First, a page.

Don had booked us a table in the dining room but we ended up eating in the bar amid all the raucous joshing and jesting. It was a fine meal from a large menu – ideal fuel to stoke up after a hard days cycling. Over another pint or two we took our instructions from the gathering on how to fill our Sunday. Cider tasting in Winkleigh then lunch at the the Railway Inn near North Tawton and the cycle route home via Hatherleigh. Torrington would have to wait.
Tasting strong cider at just after ten on a Sunday morning is not anything I’ve done for quite a while but I’m reminded on how enjoyable it can be. For folk who are clearly not in a position to buy bulk containers of cider we spent quite a time there. There was a strong and a not so strong cider, a sweet and dry one, mulled and fruity – Sue particularly liked a raspberry flavoured cider. I liked their Autumn mix, so much so that I kept trying it! Such was our enthusiasm that Donald and Sue finally agreed to pick up some containers for us on their way home on the Monday! Interestingly, the gentleman serving us was happy to also shed some light on the tragic events of 44 years ago, when the bodies of a farming family were discovered in the yard of West Chapel farm just down the road, a story I first heard told on radio 4’s morning story in the eighties after journalist John Cornwell wrote a book about it called “Earth to Earth”. As I say, it was a tragic tale, the death of the two Luxton brothers, Alan and Robert and their sister Francis, no doubt partly due to their isolation and the old fashioned methods of farming that simply weren’t profitable in an increasingly mechanised era – though I fancy, in the fullness of time, that style of farming would be proved to be the more sustainable. You get a feel from the friendly folk in the villages around these parts that life is just fine as it is, exactly as it has always been, real communities that keep their rural pubs alive. Certainly our next stop at the Railway Inn, North Tawton, upheld that belief. Landlord/frontman Bert put on such an amusing show that he had the bar, mainly filled with the local farming community, in fits of laughter the whole time. Clearly we became even more fodder for his one man show, but it was all in good heart and we we’re soon in fits of laughter ourselves. This is a pub you’d easily drive past as there’s little to indicate it’s there, the sign is so small and now quite faded. In fact there is simply no need for a sign as locals from all around flock to this place and it filled steadily over the time we were there. Cheap, really good quality beer and food (Newton Abbot “Reel Ale” £2.80 a pint). Bert recommended us a pub in Hatherleigh.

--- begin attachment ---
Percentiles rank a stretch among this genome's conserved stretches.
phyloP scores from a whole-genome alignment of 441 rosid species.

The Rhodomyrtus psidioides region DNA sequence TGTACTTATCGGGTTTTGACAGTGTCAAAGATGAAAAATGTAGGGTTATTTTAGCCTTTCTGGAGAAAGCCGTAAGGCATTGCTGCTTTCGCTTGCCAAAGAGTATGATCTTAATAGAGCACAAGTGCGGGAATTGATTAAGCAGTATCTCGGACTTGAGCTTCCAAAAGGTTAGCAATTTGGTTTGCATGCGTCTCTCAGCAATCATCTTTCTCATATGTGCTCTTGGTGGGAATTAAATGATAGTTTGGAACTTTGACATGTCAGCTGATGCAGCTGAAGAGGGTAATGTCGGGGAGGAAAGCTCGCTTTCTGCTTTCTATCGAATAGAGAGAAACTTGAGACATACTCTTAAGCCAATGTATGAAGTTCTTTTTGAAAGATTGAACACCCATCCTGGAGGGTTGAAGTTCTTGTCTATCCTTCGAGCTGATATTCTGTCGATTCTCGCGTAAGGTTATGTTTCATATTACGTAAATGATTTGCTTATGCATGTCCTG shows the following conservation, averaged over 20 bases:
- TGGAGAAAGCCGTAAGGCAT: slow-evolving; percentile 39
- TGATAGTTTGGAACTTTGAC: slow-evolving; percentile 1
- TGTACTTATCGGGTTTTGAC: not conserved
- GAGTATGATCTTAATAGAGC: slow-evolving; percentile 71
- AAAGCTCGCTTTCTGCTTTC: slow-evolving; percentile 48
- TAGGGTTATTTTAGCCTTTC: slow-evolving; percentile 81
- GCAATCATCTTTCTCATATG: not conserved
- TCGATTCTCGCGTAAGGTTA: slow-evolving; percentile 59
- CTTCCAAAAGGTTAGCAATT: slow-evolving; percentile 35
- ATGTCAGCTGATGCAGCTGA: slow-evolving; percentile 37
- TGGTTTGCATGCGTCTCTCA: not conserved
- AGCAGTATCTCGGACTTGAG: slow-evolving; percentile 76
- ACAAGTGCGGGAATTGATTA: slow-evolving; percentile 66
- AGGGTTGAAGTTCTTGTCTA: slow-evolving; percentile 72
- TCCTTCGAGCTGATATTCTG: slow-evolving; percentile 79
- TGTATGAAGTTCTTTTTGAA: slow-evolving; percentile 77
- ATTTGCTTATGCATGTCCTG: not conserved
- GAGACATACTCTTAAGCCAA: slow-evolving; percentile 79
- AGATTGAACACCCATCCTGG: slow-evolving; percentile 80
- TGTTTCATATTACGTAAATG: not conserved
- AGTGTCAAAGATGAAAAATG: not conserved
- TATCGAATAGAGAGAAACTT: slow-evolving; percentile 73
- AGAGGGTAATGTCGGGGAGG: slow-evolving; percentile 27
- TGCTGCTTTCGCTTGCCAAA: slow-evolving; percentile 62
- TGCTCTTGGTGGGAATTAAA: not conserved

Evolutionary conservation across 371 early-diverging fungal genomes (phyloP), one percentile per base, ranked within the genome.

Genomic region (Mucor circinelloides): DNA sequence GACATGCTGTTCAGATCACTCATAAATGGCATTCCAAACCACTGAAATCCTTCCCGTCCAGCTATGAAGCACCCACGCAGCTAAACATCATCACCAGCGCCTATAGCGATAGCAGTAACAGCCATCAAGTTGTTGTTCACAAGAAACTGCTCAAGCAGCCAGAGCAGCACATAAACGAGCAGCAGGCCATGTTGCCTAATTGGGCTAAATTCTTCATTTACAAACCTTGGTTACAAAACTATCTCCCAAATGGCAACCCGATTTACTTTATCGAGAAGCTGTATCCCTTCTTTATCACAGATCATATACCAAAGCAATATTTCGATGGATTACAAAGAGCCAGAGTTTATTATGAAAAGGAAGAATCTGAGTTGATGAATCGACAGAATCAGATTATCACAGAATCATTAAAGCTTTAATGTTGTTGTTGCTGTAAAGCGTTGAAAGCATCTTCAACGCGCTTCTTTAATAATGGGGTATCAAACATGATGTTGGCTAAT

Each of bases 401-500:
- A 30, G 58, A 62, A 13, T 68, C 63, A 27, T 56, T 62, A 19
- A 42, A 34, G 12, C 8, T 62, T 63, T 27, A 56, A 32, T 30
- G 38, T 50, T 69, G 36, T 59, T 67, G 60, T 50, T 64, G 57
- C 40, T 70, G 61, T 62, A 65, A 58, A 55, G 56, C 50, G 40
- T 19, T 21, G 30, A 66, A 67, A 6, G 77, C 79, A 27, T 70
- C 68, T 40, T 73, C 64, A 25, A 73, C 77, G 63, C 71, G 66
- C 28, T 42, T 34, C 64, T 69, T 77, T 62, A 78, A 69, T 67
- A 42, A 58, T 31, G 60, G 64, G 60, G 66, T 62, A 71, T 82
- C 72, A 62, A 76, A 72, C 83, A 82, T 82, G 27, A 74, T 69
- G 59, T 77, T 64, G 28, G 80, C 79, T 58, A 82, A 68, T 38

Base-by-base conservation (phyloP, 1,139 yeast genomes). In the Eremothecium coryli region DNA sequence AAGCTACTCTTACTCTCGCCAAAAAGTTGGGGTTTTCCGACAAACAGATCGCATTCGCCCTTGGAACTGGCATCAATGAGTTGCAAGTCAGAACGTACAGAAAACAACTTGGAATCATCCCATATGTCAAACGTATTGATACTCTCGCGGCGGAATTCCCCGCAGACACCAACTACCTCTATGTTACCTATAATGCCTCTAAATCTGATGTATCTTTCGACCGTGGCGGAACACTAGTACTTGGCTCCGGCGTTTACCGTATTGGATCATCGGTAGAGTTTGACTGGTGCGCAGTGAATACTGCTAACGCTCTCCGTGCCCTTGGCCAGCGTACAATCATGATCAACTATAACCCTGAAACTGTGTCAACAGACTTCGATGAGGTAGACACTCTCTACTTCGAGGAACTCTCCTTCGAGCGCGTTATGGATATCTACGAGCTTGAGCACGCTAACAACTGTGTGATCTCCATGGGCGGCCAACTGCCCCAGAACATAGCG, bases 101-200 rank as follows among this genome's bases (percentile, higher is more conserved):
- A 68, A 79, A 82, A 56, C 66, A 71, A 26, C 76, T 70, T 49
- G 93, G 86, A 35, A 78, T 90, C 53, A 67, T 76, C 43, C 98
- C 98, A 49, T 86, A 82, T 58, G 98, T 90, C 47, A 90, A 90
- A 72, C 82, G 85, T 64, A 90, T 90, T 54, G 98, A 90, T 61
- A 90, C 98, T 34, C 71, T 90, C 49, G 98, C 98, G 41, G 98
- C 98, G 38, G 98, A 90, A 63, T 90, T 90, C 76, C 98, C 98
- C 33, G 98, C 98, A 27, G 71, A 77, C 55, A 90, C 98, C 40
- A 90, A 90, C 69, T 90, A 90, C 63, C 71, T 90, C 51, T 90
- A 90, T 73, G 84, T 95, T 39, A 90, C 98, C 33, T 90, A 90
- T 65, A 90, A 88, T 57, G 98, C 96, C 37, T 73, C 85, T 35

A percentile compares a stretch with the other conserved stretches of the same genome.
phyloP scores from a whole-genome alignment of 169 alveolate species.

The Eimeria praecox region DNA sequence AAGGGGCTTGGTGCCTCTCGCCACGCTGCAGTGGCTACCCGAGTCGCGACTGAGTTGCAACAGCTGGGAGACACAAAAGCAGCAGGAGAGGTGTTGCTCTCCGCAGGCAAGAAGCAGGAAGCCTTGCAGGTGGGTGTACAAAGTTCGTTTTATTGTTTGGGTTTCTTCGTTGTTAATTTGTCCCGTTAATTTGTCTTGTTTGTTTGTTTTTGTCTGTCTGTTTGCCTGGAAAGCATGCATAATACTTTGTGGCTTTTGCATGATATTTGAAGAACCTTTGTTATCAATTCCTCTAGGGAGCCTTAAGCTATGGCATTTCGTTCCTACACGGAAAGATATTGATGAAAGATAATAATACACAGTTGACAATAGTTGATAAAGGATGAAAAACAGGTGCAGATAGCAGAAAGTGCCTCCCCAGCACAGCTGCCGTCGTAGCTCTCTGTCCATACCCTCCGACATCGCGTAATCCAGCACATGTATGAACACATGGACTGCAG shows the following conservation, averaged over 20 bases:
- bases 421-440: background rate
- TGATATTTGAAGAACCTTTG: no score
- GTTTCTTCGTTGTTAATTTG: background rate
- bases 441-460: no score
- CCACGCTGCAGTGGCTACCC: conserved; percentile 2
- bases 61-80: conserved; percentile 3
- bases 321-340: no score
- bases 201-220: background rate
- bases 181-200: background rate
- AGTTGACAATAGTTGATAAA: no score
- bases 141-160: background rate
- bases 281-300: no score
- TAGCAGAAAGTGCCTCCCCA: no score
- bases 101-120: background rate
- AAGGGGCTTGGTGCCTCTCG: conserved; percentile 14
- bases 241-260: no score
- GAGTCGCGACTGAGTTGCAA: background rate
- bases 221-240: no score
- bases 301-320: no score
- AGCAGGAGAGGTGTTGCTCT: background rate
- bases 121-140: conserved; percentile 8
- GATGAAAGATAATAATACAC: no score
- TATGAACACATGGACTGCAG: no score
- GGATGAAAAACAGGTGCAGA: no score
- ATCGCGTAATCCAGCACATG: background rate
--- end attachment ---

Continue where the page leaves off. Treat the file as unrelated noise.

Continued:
Sue wasn’t used to such exploits so early on a Sunday and suggested she’d ride back to Iddesleigh while we carried on to Okehampton. Don said it was probably best he went as well – so it was something of a surprise when, about an hour and half later, as we sat in “The Tally Ho” in Hatherleigh we saw Don cycling past the window. They’d changed their minds and cycled by a more direct route so’s not to miss out on the pub that Bert had recommended! Don had the audacity to say I’d been leading him astray when it was clear he was capable of doing this without any help from me.
It was a pleasant end to the day, and after a pint we rode the undulating lanes back to Iddesleigh together, the electric bikes keeping the pace quite high on the hills. There was plenty of time for a shower before another evening of wonderful food, cider, beer and wine and a fine end to a great weekend. Well, not quite over as there was still the ride home on Monday morning. Don agreed to take our kit and we set off around 9:30, after a leisurely breakfast. With much lighter bikes (and not stopping at pubs) we made good time, despite the head wind.
Till the next “Weekend Away”.